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## Permutation entropy (fast algorithm)

version 1.5.3 (815 KB) by Valentina Unakafova

### Valentina Unakafova (view profile)

Efficiently computing values of permutation entropy from 1D time series in sliding windows

Updated 15 Oct 2018

function outdata = PE( indata, delay, order, windowSize )
computes efficiently [1] values of permutation entropy [2] for orders=1...8 of ordinal patterns from 1D time series in sliding windows. See more ordinal-patterns based measures at www.mathworks.com/matlabcentral/fileexchange/63782-ordinal-patterns-based-analysis--beta-version-

NOTES
1 Order of ordinal patterns is defined as in [1,3,7,8], i.e. order = n-1 for n defined as in [2]
2 The values of permutation entropy are normalised by log((order+1)!) so that they are from [0,1] as proposed in the original paper [2].

INPUT
- indata - 1D time series (1 x N points)
- delay - delay between points in ordinal patterns (delay = 1 means successive points)
- order - order of the ordinal patterns (order + 1 is the number of points in ordinal patterns)
- windowSize - size of sliding window ( = number of ordinal patterns within sliding window)

OUTPUT
- outdata - (1 x (N - windowSize - order*delay) values of permutation entropy within [0,1] since each sliding window contains windowSize ordinal patterns but uses in fact (windowSize + order*delay + 1) points).

INTERPRETATION
The larger the values of permutation entropy (in the range from 0 to 1) are, the higher diversity of ordinal patterns is and the more complex input data are.

CITING THE CODE
[a] Unakafova, V.A., Keller, K., 2013. Efficiently measuring complexity on the basis of real-world data. Entropy, 15(10), 4392-4415.
[b] Unakafova, Valentina (2015). Fast permutation entropy (www.mathworks.com/matlabcentral/fileexchange/44161-permutation-entropy--fast-algorithm-), MATLAB Central File Exchange. Retrieved Month Day, Year.

EXAMPLE OF USE (with a plot):
indata = rand( 1, 7777 ); % generate random data points
for i = 4000:7000 % generate change of data complexity
indata( i ) = 4*indata( i - 1 )*( 1 - indata( i - 1 ) );
end
delay = 1; % delay 1 between points in ordinal patterns (successive points)
order = 3; % order 3 of ordinal patterns (4-points ordinal patterns)
windowSize = 512; % 512 ordinal patterns in one sliding window
outdata = PE( indata, delay, order, windowSize );
figure;
ax1 = subplot( 2, 1, 1 ); plot( indata, 'k', 'LineWidth', 0.2 );
grid on; title( 'Original time series' );
ax2 = subplot( 2, 1, 2 );
plot( length(indata) - length(outdata)+1:length(indata), outdata, 'k', 'LineWidth', 0.2 );
grid on; title( 'Values of permutation entropy' );
linkaxes( [ ax1, ax2 ], 'x' );

CHOICE OF ORDER OF ORDINAL PATTERNS
The larger order of ordinal patterns is, the better permutation entropy estimates complexity of the underlying dynamical system [3]. But for time series of finite length too large order of ordinal patterns leads to an underestimation of the complexity because not all ordinal patterns representing the system can occur [3]. Therefore, for practical applications, orders = 3...7 are often used [2,4,5,8].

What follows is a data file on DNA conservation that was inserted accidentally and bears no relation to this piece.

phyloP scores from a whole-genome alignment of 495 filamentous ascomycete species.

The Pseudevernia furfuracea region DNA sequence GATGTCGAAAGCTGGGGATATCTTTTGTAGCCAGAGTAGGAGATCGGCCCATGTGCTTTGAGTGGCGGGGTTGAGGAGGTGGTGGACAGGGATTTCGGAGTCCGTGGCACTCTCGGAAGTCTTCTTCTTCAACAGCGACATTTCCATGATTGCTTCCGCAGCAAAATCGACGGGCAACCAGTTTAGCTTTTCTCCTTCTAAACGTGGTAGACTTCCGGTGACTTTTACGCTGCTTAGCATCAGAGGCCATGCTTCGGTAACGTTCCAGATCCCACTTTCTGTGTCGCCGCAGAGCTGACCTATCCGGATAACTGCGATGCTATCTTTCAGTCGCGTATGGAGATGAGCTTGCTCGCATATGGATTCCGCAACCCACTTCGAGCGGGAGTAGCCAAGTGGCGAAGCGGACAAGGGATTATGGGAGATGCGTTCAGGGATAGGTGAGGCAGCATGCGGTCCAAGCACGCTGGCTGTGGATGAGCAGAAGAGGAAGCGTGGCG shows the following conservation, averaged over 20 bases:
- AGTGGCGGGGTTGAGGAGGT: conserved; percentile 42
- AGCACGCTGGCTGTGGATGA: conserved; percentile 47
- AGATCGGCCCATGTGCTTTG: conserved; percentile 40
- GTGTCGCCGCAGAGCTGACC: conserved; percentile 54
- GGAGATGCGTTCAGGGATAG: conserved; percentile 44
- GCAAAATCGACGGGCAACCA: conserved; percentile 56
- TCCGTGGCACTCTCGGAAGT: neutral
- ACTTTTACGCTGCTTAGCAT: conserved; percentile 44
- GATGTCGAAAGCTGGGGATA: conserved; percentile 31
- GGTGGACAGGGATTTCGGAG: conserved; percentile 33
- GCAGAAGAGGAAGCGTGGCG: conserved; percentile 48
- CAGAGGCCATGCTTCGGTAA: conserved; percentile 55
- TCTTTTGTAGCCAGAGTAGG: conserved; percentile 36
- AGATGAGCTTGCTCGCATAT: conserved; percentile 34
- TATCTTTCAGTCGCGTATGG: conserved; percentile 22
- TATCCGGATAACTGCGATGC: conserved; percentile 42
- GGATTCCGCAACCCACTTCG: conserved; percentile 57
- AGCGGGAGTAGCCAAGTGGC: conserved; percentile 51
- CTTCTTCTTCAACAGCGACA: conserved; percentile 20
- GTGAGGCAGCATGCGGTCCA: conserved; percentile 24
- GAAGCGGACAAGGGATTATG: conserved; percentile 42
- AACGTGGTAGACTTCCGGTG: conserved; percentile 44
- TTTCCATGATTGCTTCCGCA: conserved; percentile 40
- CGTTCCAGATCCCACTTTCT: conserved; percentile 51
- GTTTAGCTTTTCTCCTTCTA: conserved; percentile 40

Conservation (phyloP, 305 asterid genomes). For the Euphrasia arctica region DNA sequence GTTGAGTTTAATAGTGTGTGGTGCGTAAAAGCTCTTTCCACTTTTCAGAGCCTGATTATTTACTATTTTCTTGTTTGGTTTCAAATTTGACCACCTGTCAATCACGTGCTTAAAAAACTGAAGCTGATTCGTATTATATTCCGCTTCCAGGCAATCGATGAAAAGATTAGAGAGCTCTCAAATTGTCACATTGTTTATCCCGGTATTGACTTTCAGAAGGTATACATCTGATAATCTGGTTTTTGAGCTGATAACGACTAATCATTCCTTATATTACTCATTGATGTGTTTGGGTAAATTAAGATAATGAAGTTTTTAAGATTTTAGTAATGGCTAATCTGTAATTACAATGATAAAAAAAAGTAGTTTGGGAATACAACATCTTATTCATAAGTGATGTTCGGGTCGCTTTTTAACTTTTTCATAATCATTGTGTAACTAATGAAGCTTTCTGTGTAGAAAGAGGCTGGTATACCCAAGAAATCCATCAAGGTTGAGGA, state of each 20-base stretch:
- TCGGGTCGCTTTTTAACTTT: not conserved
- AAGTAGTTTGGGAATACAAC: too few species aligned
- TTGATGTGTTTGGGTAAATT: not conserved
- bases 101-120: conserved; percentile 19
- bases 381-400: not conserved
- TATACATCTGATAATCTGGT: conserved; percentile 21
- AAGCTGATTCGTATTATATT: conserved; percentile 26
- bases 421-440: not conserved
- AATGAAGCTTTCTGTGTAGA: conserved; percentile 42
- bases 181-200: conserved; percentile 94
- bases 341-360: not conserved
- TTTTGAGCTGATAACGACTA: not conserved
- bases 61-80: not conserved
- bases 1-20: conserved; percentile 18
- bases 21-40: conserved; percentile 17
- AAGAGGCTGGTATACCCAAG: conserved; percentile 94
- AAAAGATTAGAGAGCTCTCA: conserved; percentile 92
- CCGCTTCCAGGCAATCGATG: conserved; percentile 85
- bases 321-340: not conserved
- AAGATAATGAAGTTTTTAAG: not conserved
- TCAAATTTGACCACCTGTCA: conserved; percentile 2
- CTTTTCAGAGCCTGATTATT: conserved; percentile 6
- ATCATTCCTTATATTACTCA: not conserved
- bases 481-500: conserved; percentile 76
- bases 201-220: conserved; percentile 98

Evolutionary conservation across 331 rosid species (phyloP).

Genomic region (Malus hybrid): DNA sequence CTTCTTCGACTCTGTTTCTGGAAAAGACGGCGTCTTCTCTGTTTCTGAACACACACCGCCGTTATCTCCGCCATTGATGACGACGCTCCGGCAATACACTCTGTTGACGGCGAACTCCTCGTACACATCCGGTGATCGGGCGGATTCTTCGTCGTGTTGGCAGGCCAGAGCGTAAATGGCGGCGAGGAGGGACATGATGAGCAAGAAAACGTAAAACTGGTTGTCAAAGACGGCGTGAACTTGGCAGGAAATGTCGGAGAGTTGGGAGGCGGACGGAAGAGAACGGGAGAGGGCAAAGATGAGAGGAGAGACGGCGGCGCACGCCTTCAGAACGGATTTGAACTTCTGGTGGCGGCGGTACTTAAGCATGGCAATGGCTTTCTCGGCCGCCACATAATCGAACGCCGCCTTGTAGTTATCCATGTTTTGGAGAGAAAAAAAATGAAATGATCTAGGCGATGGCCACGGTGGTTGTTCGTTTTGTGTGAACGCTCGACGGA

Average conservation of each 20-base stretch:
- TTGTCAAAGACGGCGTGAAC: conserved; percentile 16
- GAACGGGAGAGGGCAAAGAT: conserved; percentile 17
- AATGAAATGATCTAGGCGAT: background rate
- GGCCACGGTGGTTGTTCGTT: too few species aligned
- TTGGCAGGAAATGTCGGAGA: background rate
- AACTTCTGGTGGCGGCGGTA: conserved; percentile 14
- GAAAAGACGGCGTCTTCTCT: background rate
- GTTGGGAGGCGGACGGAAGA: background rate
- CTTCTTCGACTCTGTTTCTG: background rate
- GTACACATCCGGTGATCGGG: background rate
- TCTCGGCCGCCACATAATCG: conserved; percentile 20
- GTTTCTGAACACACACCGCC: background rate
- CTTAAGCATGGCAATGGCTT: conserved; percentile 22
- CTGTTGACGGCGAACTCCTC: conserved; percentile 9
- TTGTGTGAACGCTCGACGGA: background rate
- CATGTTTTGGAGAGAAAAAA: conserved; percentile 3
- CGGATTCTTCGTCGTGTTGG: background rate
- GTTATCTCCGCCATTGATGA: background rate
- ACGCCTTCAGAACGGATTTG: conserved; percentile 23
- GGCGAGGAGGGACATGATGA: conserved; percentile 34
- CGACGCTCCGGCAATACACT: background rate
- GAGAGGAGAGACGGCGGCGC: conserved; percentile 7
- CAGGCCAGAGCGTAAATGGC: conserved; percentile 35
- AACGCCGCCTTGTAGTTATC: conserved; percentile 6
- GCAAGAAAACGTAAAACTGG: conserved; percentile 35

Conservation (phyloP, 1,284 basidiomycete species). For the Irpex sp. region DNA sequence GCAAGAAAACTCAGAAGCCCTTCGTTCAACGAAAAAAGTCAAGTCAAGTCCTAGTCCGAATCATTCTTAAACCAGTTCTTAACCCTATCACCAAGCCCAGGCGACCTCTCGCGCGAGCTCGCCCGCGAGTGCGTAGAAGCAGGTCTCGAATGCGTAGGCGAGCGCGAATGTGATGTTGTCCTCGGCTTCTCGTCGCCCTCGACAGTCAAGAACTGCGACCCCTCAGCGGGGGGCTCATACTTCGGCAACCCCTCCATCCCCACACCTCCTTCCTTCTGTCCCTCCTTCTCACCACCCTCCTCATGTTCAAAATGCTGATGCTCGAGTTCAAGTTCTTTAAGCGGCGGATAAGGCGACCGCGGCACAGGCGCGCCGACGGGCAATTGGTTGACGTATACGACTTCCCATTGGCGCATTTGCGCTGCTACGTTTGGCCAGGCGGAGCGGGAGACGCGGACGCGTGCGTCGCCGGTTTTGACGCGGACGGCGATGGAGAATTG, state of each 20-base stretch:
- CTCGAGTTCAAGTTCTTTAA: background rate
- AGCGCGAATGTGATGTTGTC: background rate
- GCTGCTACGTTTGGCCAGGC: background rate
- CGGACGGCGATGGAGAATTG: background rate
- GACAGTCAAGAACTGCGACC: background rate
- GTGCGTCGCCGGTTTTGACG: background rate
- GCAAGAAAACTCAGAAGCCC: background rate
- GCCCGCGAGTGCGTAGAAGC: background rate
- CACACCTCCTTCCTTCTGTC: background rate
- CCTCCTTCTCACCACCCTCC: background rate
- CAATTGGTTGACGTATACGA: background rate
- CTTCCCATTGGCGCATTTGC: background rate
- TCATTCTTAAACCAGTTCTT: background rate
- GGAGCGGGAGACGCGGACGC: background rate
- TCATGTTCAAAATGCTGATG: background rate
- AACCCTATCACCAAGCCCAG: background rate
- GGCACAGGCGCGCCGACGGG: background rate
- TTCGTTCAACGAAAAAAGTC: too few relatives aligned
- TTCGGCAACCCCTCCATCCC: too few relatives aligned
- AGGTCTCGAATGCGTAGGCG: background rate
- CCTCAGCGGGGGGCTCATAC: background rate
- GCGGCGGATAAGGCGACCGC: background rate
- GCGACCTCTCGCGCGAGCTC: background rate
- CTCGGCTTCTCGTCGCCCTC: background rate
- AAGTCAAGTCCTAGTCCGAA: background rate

In [6] the following rule for choice of order is recommended:
5*(order + 1)! < windowSize.

CHOICE OF SLIDING WINDOW LENGTH
Window size should be chosen in such way that time series is stationary within the window (for example, for EEG analysis 2 seconds sliding windows are often used) so that distribution of ordinal patterns would not change within the window [2,8], [3,Section 2.2], [7,Section 5.1.2].

CHOICE OF DELAY BETWEEN POINTS IN ORDINAL PATTERNS
I would recommend choosing different delays and comparing results (see, for example, [3, Section 2.2-2.4] and [7, Chapter 5] for more details) though delay = 1 is often used for practical applications.
Choice of delay depends on particular data analysis you perform [3,4], on type of pre-processing and on sampling rate of the data. For example, if you are interested in low-frequency part of signals it makes sense to use larger delays.

REFERENCES
[1] Unakafova, V.A., Keller, K., 2013. Efficiently measuring complexity on the basis of real-world Data. Entropy, 15(10), 4392-4415.
[2] Bandt, C. and Pompe, B., 2002. Permutation entropy: a natural complexity measure for time series. Physical review letters, 88(17), p.174102.
[3] Keller, K., Unakafov, A.M. and Unakafova, V.A., 2014. Ordinal patterns, entropy, and EEG. Entropy, 16(12), pp.6212-6239.
[4] Riedl, M., Muller, A. and Wessel, N., 2013. Practical considerations of permutation entropy. The European Physical Journal Special Topics, 222(2), pp.249-262.
[5] Zanin, M., Zunino, L., Rosso, O.A. and Papo, D., 2012. Permutation entropy and its main biomedical and econophysics applications: a review. Entropy, 14(8), pp.1553-1577.
[6] Amigo, J.M., Zambrano, S. and Sanjuan, M.A., 2008. Combinatorial detection of determinism in noisy time series. EPL (Europhysics Letters), 83(6), p.60005.
[7] Unakafova, V.A., 2015. Investigating measures of complexity for dynamical systems and for time series (Doctoral dissertation, University of Luebeck).
[8] Keller, K., and M. Sinn. Ordinal analysis of time series. Physica A: Statistical Mechanics and its Applications 356.1 (2005): 114—120

### Cite As

Valentina Unakafova (2019). Permutation entropy (fast algorithm) (https://www.mathworks.com/matlabcentral/fileexchange/44161-permutation-entropy-fast-algorithm), MATLAB Central File Exchange. Retrieved .

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